Academic journal article Research Quarterly for Exercise and Sport

Creating Developmentally Appropriate Self-Report Instruments for Children: An Illustrative Example

Academic journal article Research Quarterly for Exercise and Sport

Creating Developmentally Appropriate Self-Report Instruments for Children: An Illustrative Example

Article excerpt

James L. Mandigo, Brock University, and Linda P. Thompson, University of Alberta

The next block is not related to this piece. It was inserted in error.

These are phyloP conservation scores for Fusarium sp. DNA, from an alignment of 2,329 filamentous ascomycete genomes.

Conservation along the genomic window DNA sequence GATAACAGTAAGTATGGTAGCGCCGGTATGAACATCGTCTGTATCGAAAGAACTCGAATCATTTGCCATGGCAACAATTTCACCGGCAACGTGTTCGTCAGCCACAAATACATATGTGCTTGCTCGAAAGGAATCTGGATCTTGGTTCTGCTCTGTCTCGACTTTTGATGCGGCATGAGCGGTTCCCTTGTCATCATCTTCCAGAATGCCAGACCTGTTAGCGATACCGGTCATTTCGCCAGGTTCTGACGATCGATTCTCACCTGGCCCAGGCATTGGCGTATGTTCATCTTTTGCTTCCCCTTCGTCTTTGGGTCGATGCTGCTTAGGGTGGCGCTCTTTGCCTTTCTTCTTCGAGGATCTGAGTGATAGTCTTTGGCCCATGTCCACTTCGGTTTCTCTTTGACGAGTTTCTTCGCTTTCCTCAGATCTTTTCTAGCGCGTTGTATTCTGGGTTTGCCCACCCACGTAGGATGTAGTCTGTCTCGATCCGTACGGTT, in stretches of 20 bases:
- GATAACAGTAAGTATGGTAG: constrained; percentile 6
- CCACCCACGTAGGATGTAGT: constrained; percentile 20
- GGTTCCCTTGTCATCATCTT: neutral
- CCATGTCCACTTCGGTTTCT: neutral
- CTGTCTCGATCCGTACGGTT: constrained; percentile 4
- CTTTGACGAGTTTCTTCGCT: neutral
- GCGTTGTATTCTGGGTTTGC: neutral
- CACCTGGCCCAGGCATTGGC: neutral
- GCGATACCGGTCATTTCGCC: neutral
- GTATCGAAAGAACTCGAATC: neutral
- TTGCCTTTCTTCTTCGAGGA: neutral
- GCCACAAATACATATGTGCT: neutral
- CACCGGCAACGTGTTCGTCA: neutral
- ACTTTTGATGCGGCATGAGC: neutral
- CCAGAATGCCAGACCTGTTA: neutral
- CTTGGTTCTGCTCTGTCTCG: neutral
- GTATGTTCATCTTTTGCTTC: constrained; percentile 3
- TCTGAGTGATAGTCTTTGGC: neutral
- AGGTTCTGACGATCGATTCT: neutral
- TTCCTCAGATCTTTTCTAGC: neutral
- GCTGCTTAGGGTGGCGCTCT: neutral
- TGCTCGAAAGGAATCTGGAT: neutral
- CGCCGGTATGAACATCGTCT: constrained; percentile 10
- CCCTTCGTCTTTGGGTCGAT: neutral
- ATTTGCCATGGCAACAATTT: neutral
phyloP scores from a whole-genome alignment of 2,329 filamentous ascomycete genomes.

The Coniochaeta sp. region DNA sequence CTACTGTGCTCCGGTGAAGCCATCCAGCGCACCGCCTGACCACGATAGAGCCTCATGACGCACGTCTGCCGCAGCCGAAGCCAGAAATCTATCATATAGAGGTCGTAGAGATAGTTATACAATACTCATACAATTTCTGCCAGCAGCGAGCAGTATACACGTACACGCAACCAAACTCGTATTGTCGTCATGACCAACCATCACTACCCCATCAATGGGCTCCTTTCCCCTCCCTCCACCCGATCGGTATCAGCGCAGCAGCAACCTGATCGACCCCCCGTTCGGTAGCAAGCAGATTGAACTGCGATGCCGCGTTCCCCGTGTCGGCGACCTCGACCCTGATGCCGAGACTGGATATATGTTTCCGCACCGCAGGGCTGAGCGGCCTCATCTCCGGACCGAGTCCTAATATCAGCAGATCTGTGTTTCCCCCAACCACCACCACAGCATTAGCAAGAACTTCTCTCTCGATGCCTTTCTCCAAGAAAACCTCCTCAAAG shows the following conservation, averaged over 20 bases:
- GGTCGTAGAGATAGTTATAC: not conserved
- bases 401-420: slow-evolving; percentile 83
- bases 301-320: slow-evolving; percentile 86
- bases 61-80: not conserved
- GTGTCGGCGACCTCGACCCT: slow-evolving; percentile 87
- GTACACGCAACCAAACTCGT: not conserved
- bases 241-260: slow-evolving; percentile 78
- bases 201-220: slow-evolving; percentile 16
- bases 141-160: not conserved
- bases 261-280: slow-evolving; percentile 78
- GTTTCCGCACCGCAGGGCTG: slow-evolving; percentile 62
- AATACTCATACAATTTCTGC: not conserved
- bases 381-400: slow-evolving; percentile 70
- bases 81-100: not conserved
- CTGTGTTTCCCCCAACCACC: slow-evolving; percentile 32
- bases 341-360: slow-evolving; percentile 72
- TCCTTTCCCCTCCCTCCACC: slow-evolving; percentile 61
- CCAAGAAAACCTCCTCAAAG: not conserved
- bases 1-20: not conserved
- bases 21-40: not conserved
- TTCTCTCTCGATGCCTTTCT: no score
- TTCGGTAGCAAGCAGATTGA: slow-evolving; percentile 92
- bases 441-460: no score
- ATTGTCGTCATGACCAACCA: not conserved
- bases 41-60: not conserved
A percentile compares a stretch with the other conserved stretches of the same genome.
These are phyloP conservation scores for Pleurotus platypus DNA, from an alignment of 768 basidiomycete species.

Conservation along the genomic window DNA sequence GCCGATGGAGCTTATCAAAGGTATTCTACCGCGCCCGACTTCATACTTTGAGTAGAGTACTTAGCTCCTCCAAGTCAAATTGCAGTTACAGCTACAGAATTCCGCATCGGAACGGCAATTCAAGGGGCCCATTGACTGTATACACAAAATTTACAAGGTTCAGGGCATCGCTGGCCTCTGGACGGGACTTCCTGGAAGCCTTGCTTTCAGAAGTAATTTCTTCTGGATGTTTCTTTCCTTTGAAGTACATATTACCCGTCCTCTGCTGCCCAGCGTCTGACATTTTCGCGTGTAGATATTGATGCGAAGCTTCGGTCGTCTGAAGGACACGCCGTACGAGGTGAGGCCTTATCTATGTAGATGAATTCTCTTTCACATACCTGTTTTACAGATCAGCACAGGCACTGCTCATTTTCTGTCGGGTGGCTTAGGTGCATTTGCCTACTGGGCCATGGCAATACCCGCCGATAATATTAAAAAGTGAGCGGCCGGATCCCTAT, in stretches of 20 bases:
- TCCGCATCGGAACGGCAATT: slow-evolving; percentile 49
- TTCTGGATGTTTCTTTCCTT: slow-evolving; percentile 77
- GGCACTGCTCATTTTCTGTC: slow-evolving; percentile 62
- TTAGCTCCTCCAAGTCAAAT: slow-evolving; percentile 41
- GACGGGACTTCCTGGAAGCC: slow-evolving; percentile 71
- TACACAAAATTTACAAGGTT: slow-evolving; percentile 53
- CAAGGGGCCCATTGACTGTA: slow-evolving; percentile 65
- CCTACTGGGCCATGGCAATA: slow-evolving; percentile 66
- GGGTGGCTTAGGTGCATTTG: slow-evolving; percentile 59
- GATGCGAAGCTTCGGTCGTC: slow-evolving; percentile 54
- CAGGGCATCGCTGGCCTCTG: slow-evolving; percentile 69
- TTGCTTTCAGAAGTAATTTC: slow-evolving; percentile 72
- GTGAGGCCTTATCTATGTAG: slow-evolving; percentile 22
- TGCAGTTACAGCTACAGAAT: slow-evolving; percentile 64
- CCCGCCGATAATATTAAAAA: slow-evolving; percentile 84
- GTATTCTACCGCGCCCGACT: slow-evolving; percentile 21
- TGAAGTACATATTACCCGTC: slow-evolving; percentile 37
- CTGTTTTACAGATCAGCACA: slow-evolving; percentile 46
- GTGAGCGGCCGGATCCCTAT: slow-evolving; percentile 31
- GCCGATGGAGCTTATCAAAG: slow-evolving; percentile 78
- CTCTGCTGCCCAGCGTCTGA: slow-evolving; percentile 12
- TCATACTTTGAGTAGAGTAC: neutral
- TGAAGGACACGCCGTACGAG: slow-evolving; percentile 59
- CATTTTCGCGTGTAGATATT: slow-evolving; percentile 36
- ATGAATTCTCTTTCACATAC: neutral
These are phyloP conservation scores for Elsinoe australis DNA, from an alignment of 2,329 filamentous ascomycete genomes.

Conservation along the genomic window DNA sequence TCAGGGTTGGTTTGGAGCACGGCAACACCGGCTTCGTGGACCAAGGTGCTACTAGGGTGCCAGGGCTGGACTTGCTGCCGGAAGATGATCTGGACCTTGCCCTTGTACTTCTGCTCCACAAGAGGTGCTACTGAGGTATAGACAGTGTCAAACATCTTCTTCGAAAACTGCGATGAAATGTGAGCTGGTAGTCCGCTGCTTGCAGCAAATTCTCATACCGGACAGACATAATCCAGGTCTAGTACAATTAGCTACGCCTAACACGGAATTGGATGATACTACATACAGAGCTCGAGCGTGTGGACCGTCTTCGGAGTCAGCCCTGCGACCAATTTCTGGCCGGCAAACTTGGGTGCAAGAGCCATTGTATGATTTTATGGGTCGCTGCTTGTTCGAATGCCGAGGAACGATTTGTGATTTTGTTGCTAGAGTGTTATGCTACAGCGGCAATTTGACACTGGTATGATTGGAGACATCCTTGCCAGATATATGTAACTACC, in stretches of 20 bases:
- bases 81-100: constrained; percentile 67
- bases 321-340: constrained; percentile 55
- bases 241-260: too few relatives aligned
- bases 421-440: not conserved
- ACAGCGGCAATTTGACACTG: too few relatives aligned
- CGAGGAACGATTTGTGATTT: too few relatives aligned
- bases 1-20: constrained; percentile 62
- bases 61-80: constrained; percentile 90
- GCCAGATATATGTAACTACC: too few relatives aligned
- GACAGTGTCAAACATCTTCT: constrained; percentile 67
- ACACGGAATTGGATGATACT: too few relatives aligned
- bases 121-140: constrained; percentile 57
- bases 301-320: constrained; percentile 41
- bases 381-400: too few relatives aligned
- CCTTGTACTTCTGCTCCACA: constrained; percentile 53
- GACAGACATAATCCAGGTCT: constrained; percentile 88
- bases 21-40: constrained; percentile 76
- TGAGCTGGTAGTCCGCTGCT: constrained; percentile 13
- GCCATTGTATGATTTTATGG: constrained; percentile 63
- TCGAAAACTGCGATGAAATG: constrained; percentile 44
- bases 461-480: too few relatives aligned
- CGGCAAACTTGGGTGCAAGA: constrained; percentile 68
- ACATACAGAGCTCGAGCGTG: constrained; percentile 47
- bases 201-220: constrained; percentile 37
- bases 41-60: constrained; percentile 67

Creating developmentally appropriate items is critical when conducting self-report research with children. The common practice of taking adult questionnaires and simply modifying the wording can often result in unnecessary sources of measurement error (Brustad, 1998). The purpose of the series of studies for this presentation is to illustrate a number of steps to create developmentally appropriate items pertaining to children's psychological experiences in physical activity. The development of the Children's Perceptions of Optimal Challenge Instrument (CPOCI) is used as an example of how various methodologies can be employed to provide construct validation evidence. Although the construct of optimal challenge has been theoretically linked as an important antecedent to facilitating intrinsic motivation (e.g., Csikszentmihalyi, 1990; Deci & Ryan, 2000; Harter, 1990), there is a lack of a psychometrically sound instrument that can be used with children. A total of 27 (15M; 12F) children in Study 1 were interview ed about their physical activity experiences. Interviews were content analyzed inductively and items representing three subscales (skill/challenge balance, skill [greater than] challenge, and challenge [greater than] skill) were developed. The relevance of these items were then reviewed by an international group of experts (n = 9) in Study 2 who were on faculty at various universities and who had varied backgrounds in motivational issues pertaining to children and youth. …

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